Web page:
QR Codes and Shielded Santas: How Malls are Updating their Holiday Attractions for the Pandemic Age

Retail has suffered in the last few months, particularly big shopping centers. Malls have seen declining foot traffic, retailers bowing out and an increased consumer preference for e-commerce. While in-store holiday attractions are usually a big draw, this year they may not be enough to convince consumers to risk entering a mall.

Westfield’s evp of media sales, Ghadi Hobeika, said that last year’s in-store holiday activations drove a boost in foot traffic. The company hosted more holiday activations last year, across its 32 malls in the U.S., than they ever before. Those included holiday markets, tree lightings, photos with Santa and live musical performances.

Hobeika said the increased effort around holiday helped push foot traffic at Westfield’s Century City location ahead of traffic at rival retail space The Grove in Los Angeles in the fourth quarter.

This year, Westfield’s Holiday Market will return to its Century City location, along with photographs with Santa, from Nov. 27 to Dec. 27. The market is composed of a wintery collection of indoor kiosks, both transactional and experiential, and regular musical performances, including a wandering group of carolers. It will be accompanied by daily scavenger hunts and a kids’ version of the market.

But those activations have all been modified for the times. Santa will be behind a glass shield, and the scavenger hunt will be conducted primarily through QR codes hidden around the holiday market.

In the pitch deck sent to retailers by Westfield for the Holiday Market, the mall highlights the benefits of the events on the retailers and the increased foot traffic they will hopefully bring. The average age of a Westfield visitor is 36 and spends, on average, $116 per visit, according to the deck. Westfield is also promising participating retailers media impressions, citing the 21 pieces covering the Holiday Market last year and the $3.5 million of earned media value the company generated. Hobeika said Westfield is also in talks with retailers to cover some of their marketing for the market, including featuring their brand in advertisements outside of the mall and in ads on internal screens and billboards.

At shopping center Boston Seaport, Debra Brodsky, senior head of marketing for owner WS Development, said this year’s holiday activations will be spread out over both space and time. Where last year Boston Seaport hosted a single tree lighting ceremony on one night, requiring the 4,000 attendees to all be at the same place at the same time, this year, the mall is featuring 20 smaller trees, placed in 20 different retailers like Sephora and Lululemon. Customers can view them at their own pace, which will help disperse foot traffic, rather than centralizing it in a non-branded space.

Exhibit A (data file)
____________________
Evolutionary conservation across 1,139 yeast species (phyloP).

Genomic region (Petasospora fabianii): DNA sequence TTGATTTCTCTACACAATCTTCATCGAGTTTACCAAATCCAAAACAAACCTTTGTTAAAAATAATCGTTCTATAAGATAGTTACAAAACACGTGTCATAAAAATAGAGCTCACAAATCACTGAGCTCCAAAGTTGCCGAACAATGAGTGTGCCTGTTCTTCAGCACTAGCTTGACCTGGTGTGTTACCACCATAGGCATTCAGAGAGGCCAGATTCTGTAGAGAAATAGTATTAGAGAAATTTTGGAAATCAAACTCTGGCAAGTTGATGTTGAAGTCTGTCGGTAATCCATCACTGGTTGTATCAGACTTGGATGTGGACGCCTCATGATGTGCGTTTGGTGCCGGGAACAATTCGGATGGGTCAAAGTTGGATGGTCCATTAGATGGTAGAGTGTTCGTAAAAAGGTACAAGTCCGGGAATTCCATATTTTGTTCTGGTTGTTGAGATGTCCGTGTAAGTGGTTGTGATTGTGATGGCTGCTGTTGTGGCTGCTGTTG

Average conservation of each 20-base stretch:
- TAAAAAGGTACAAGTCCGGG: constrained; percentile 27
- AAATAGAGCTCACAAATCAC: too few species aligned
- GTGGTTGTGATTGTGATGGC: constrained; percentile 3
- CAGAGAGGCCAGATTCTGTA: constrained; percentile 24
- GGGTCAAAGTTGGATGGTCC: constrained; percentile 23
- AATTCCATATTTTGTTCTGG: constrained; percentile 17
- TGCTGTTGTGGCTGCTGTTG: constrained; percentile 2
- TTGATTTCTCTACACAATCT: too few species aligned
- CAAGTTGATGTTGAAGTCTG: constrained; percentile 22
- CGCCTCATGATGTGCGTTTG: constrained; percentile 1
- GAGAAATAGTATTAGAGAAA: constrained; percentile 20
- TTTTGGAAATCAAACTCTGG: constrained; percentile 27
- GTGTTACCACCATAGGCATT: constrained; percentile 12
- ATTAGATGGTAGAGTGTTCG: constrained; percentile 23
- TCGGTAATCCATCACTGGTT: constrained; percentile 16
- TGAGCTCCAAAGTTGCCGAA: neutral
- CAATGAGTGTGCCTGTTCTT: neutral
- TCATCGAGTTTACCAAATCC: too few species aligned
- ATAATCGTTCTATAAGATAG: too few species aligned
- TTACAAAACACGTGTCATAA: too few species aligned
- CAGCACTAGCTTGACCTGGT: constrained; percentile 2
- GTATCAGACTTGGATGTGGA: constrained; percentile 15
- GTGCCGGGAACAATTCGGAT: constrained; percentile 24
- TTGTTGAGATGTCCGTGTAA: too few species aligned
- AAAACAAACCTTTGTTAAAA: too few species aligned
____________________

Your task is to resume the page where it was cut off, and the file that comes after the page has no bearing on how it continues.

As a mostly outdoor mall, Boston Seaport has an advantage in terms of attracting wary shoppers, but outdoor activations are vulnerable to inclement weather. In the event of unexpected snowfall or cold weather, Brodsky said her team has “Necessity Boxes” throughout the space, that include hand warmers, a pair of gloves from sportswear brand Helly Hansen and a snowball scooper, available to anyone who passes through.

Hobeika also said that Westfield is offering assistance to its retailers on multiple fronts, including offering free use of facilities and amenities that are normally pay-to-use: Westfield is offering brands free kiosks and temp spaces throughout its malls, free use of a digital queuing service called Waitwhile (which notifies customers when it’s their place in line) and free use of some event spaces. For example, at a San Diego mall, Westfield allowed Soulcycle to host rooftop spin classes free of charge earlier this year. For the holidays, Hobeika said Westfield will be extending courtesies like that to all retailers who are interested.

Brodsky said shoppers are approaching the holiday season differently. For example, she has seen customers shopping less frequently but buying more with each trip. Retailers including Everlane have echoed this sentiment, she said. Everlane’s Boston Seaport store is its highest converting retail location.

While many of the malls’ holiday activations are consumer-facing, they’re really aimed at keeping retailer tenants happy at a time when so many — even mall mainstays like Gap and H&M — are pulling away from malls.

“Photos with Santa are great, but this season, the key asset for malls is going to be the ‘standard’ experience they were so used to providing,” said Ethan Chernosfky, vp of marketing at retail tech company Placer.ai. “If malls can push to create urgency [and drive foot traffic] while providing a safe environment for consumers, the impact could be very significant.”

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